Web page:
And that would be a shame. A real shame.

Friday, July 10, 2015

Monday, July 6, 2015

Sugar sugar sugar SUGAR!

For some time now I've been contemplating drastically cutting my sugar intake. One friend has recently become diabetic and another has had colon cancer, which has made me think more seriously about my own health and what I eat. I've been pretty lucky so far as I've not had any major scares in that area, and I am thankful for that. The thing is, as I've moaned about before, I'm not getting any older. It feels like turning forty is that threshold where things aren't what they used to be and I have to accept that my body is not that of a twenty-five year old anymore (which it isn't obviously).

I don't think I'm obese, but my waistline has slowly expanded over the years and I don't want to succumb too much to the middle-aged spread if I can help it. I am a sucker for sweet treats and I tend to eat big portions even though I keep telling myself I can't do that anymore.

It's a bit of a struggle, to be honest, but I know I should be doing all I can to look after my future self. I might be relatively healthy at the moment, but my choices now will have an impact further down the line and I owe it to myself when I'm older to be responsible.

There's no mystery formula here: exercise and eat healthily. Even if I don't slim down massively, as long as I'm doing those things that's better than nothing. Exercise is easy enough a concept I think, but eating healthily? What does that mean exactly?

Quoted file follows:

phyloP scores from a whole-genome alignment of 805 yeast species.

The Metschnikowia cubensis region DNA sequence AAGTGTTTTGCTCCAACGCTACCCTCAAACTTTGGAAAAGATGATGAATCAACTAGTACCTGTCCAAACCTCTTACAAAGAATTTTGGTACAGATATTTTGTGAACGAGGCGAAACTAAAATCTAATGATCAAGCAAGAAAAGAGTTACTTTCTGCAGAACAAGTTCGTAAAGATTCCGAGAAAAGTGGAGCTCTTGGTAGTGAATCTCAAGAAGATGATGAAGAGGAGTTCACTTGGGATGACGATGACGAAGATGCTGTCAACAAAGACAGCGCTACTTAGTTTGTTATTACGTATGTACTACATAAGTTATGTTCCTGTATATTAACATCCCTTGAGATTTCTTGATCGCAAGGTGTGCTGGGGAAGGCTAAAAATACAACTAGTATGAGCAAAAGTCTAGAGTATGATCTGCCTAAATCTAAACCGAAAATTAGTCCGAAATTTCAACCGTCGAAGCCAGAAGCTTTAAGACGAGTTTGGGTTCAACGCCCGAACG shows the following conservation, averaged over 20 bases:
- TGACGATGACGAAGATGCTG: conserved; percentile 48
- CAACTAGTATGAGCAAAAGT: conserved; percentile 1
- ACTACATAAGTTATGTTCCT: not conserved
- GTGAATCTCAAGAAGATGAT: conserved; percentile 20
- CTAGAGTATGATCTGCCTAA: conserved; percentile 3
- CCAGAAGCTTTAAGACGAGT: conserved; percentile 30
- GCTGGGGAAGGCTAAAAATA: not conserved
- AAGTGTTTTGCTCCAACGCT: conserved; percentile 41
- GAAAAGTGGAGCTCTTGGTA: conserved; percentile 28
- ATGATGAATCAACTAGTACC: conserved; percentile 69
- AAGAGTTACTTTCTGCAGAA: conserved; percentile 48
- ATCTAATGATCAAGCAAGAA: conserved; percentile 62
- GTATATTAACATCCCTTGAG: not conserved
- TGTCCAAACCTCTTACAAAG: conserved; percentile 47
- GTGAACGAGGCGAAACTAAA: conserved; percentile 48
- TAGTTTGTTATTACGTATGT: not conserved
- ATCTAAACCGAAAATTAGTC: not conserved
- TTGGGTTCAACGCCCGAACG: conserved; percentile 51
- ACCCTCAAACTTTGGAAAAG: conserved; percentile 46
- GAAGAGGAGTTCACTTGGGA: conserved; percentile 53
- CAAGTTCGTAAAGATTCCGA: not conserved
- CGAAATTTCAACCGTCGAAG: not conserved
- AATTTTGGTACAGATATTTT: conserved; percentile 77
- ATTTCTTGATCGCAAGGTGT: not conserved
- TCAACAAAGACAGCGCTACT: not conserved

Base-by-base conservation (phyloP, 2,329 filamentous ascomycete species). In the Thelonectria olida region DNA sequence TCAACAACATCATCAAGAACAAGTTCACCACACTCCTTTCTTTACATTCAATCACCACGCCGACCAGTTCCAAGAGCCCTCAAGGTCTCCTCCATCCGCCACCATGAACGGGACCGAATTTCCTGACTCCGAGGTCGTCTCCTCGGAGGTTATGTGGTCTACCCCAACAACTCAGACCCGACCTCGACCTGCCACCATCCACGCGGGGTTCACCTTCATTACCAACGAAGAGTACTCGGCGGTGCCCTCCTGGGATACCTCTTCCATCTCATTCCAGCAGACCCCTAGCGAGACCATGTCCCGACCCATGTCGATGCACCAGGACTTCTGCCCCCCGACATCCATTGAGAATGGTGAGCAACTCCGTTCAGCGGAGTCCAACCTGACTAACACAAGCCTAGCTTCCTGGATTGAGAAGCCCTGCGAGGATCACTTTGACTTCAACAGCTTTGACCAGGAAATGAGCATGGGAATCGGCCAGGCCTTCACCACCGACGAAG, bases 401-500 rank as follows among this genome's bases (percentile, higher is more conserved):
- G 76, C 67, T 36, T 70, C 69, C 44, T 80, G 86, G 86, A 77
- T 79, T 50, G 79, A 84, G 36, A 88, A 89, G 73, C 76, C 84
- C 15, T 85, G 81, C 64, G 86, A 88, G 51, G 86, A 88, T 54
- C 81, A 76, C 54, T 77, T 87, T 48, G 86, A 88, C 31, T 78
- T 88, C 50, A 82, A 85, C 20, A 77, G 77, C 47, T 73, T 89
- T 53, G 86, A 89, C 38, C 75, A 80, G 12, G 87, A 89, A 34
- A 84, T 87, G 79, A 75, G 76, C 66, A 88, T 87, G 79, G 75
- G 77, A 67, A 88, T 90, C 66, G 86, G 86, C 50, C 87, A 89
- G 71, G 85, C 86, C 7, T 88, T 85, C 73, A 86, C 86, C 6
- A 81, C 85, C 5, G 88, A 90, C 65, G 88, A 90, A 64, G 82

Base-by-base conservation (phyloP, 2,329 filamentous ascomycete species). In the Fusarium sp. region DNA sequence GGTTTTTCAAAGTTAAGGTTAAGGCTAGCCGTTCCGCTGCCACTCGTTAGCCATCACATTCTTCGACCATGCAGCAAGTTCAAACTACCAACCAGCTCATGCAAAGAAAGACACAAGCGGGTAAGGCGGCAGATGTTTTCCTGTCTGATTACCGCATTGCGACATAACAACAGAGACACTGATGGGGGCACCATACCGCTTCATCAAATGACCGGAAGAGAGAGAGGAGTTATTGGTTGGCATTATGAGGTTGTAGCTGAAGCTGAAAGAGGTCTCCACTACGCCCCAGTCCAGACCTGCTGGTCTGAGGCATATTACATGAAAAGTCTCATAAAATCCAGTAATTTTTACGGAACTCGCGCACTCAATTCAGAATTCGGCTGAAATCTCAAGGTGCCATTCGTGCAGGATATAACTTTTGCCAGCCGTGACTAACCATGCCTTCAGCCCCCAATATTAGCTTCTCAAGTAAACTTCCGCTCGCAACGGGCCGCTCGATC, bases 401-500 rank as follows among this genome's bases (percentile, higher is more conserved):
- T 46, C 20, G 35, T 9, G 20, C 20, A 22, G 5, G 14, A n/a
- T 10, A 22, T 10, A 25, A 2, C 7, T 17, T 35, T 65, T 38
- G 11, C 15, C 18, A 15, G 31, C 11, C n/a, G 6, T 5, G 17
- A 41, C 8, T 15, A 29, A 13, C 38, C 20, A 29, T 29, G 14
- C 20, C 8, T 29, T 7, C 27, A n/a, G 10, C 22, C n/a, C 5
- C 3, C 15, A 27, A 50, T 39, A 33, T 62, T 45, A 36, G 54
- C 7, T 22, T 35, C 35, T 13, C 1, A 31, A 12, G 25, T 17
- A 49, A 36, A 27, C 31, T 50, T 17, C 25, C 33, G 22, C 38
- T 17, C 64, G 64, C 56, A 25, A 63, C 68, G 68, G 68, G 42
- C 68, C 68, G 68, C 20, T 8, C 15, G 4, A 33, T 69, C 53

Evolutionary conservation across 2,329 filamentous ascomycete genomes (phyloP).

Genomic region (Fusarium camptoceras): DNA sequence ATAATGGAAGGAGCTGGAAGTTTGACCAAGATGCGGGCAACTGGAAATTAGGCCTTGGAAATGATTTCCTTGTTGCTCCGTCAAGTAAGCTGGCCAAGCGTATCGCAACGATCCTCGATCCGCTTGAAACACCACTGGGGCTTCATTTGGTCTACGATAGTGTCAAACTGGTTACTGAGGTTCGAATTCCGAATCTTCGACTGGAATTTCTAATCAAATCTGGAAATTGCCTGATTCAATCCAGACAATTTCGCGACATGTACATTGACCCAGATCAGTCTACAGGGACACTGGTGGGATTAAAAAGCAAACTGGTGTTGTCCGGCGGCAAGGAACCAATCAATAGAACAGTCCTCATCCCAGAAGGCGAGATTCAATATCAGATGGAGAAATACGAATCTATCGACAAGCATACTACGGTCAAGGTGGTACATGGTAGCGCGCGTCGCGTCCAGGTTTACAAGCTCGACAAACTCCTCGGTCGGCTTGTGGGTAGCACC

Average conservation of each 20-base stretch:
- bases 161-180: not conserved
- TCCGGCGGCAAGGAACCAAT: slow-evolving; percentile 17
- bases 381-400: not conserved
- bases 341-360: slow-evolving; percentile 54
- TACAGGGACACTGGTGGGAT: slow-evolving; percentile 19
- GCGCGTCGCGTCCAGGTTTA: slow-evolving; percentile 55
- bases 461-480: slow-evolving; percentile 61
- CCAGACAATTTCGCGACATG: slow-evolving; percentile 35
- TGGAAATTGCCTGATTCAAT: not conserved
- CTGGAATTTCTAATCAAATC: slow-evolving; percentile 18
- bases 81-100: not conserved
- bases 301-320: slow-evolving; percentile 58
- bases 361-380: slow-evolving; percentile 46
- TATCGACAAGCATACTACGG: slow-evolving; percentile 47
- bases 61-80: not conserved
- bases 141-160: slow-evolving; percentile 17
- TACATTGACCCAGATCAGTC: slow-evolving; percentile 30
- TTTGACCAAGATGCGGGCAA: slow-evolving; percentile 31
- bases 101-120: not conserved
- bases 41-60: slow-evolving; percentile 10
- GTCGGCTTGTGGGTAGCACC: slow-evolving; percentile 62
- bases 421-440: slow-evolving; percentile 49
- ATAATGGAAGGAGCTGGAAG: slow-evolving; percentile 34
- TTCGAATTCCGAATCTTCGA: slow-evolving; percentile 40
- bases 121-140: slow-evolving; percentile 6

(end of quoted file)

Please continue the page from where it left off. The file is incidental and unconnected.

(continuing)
There are so many fads out there: low-carb diets, low-fat diets, paleo diets, 5/2 diets – it's bewildering, but I have concluded that reducing the amount of sugar and processed foods I eat is a good plan. It seems like sugar is becoming our generation's tobacco, as doctors and dieticians warn about the dangers it can post to our health. I don't think fats are the enemy, but invariably most fatty foods (like cake) have lots of refined sugar in them. In fact, what's really shocking is that sugar is in practically everything (even stuff that is marketed as 'healthy'), so it's really hard to avoid it completely.

So, I am trying to get into the mindset of a diabetic – regarding high-sugar snacks like cakes, chocolate and sweets as threats rather than harmless treats (interesting how adding the letter 'h' to 'treats' makes the word 'threats'). What's difficult is the fact that eating a ton of sugary food won't send me into a hyperglycemiac episode. There's no certainty that a high-carb diet will result in me losing my limbs (as would happen with a diabetic). I won't feel any short-term effects, but it's the long-term effects that are the problem. I don't know how continued sugar intake will affect me five, ten or fifteen years downs the line. I may well end up a diabetic anyway, as my chances increase with age and expanding waistline.

Whatever the long-term might be, I'm going to give this a go. I am likely to have the occasional 'extinction burst' along the way but on the whole, I reckon it's worth it.

I will report back on my progress over the coming months.